Olubunmi is an entrepreneur and global advocate for migrants, refugees, and internally displaced people. Her talk, free and open to the public, is entitled “When Lions Write: Innovations in Advocacy.”
Zainab Abiza '19 interviews Morten Wendelbo '12 about his research focusing on economic development, humanitarian aid and food security.
Abiza will receive a master’s degree in global affairs from Tsinghua University in China.
Ben Capouya '20 interviews Victoria Kumpuris Brown '98 about her career in food policy and health at the Robert Wood Johnson Foundation.
Zainab Abiza ’19 studied at Princeton and spent time in Rabat, Morocco, with a Davis Projects for Peace grant. This semester, she's working to expand her Davis project.
Dannick Kenon '19, who plans to attend law school and devote his career to positive social change, has co-founded a new student publication at W&L called The Vigil.
James Ricks '21 interviews Dr. Jonathan Wortham '04 about his work with the Centers for Disease Control.
Molly Mann '20 combined fitness and service learning during her Shepherd summer internship at Back on My Feet in Washington, D.C.
Whether she's leading the Student Association for Black Unity, acting in a play or volunteering in the community as a Bonner Scholar, Sasha Edwards '20 is ever mindful that education can happen anywhere.
Anne Rodgers '20 completed a 2018 summer internship with Asylee Women Enterprise (AWE) through the Shepherd Program. These are her reflections.
A grant from the Endeavor Foundation allowed Midha Ahmad '21 and Sawera Khan '21 to spend the summer in Pakistan, where they compared alternative medicine to traditional treatment.
Balen Essak '20 interviews Maisie Osteen '14L about her experiences with the Shepherd Program and as an assistant public defender.
A panel discussion and reception for "The Unfreedom of Expression: Artworks from the Augusta Correctional Center" will take place Sept. 13, but the exhibit will remain on display through Sept. 30.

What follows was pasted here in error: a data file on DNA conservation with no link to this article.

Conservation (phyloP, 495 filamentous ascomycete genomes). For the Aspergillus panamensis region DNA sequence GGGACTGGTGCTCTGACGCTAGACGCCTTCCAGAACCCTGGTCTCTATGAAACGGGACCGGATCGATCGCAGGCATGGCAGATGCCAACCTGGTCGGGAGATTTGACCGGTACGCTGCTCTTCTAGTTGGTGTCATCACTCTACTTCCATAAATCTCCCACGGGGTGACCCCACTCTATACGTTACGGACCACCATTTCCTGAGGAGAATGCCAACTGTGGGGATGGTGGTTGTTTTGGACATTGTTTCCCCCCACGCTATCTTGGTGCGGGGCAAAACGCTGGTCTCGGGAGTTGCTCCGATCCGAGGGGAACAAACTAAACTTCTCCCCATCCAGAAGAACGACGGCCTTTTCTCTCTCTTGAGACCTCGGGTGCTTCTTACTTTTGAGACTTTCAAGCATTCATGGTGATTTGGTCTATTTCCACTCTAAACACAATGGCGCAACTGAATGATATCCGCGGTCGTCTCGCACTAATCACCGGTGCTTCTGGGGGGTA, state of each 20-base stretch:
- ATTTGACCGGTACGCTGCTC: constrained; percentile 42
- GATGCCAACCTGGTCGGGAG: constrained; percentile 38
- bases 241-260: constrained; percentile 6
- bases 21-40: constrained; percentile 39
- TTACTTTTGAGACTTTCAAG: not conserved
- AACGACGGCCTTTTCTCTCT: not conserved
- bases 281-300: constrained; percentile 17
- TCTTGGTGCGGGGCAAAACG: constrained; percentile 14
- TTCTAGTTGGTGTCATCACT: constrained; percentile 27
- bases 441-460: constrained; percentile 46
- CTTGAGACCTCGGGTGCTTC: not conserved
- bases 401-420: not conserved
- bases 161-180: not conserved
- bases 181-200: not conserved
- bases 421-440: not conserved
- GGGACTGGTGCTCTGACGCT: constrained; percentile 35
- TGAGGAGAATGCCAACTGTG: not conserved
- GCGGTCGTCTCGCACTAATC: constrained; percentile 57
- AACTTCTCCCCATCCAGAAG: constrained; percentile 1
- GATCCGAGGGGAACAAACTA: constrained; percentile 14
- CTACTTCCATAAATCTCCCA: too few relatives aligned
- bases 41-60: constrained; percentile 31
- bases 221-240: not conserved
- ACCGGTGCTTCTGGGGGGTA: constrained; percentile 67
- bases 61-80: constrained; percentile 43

After taking a course at Augusta Correctional Center, two W&L juniors helped to organize an exhibition at the university featuring artwork by artists who are incarcerated. The exhibit is entitled “Unfreedom of Expression.”
Working in South Africa gave Will Hardage '20 a chance to combine his economics major and his poverty studies minor.
W&L Campus Kitchen summer interns practice leadership development through community service.
The scholarship will be the first awarded in the 2018-19 academic year.
Ali Greenberg ’13 has opened a flexible workspace and social club in Richmond that emphasizes community for women and gender minorities.
W&L will recognize the outstanding contributions of professors Marjorie Agosín and Harlan Beckley at its 231st commencement.
ODK inducted four honorary and seven student initiates
Hannah Falchuk '18 hopes to improve her cultural understanding and language proficiency in the country.
She will attend the PPIA Junior Summer Institute at Princeton followed by a service project in Morocco.
Mugo will attend the Public Policy and International Affairs Junior Summer Institute at the Heinz College at Carnegie Mellon.
Bri Shaw has spent her college career studying how humans work. Now, the senior has some ideas about how the humans at W&L could work better together.
Washington Break gave students a chance for learning and personal development, as well as all-out fun.
The grant will help train faculty and community partners to implement new partnerships and courses.
Peyton Powers '18 says studying poverty has helped him understand that "humans cannot be divorced from the dignity that is concomitant to life."
Her talk is titled "Does it Make Sense to Blame Corporations?"
The talk is titled “Poverty, Inequality and Public Policies: Reflections on the End of the Safety Net As We Know It.”
Monica Musgrave '18 is already double-majoring, but that didn't stop her from spending six-weeks in England studying two completely different subjects.
Jackson Roberts '19 had the opportunity to intern in Quito, Ecuador, exploring local customs, becoming part of the community, and learning the ins and outs of healthcare.
The William Jefferson Clinton Scholarship will allow Spiezio to attend the American University in Dubai during Winter Term 2018.
Marta Regn ’19 used her internship to throughly explore all aspects of a sustainable, ethical jewelry startup.
Working for the documentary filmmaking company Ark Media allowed Claire Hoffert '18 to exercise her research muscles and learn new skills.
Celebrating a major milestone in the Shepherd Poverty Program.
As director of the Shepherd Program, Howard Pickett focuses on bringing different voices to the table.
Here’s a look back at important milestones that shaped the program through the years. Pictured: Tom '52 and Nancy Shepherd, who made the gift that funded the Shepherd Program.
The Campus Kitchen Leadership Team at Washington and Lee University presents its annual “Turkeypalooza” from Nov. 9-16.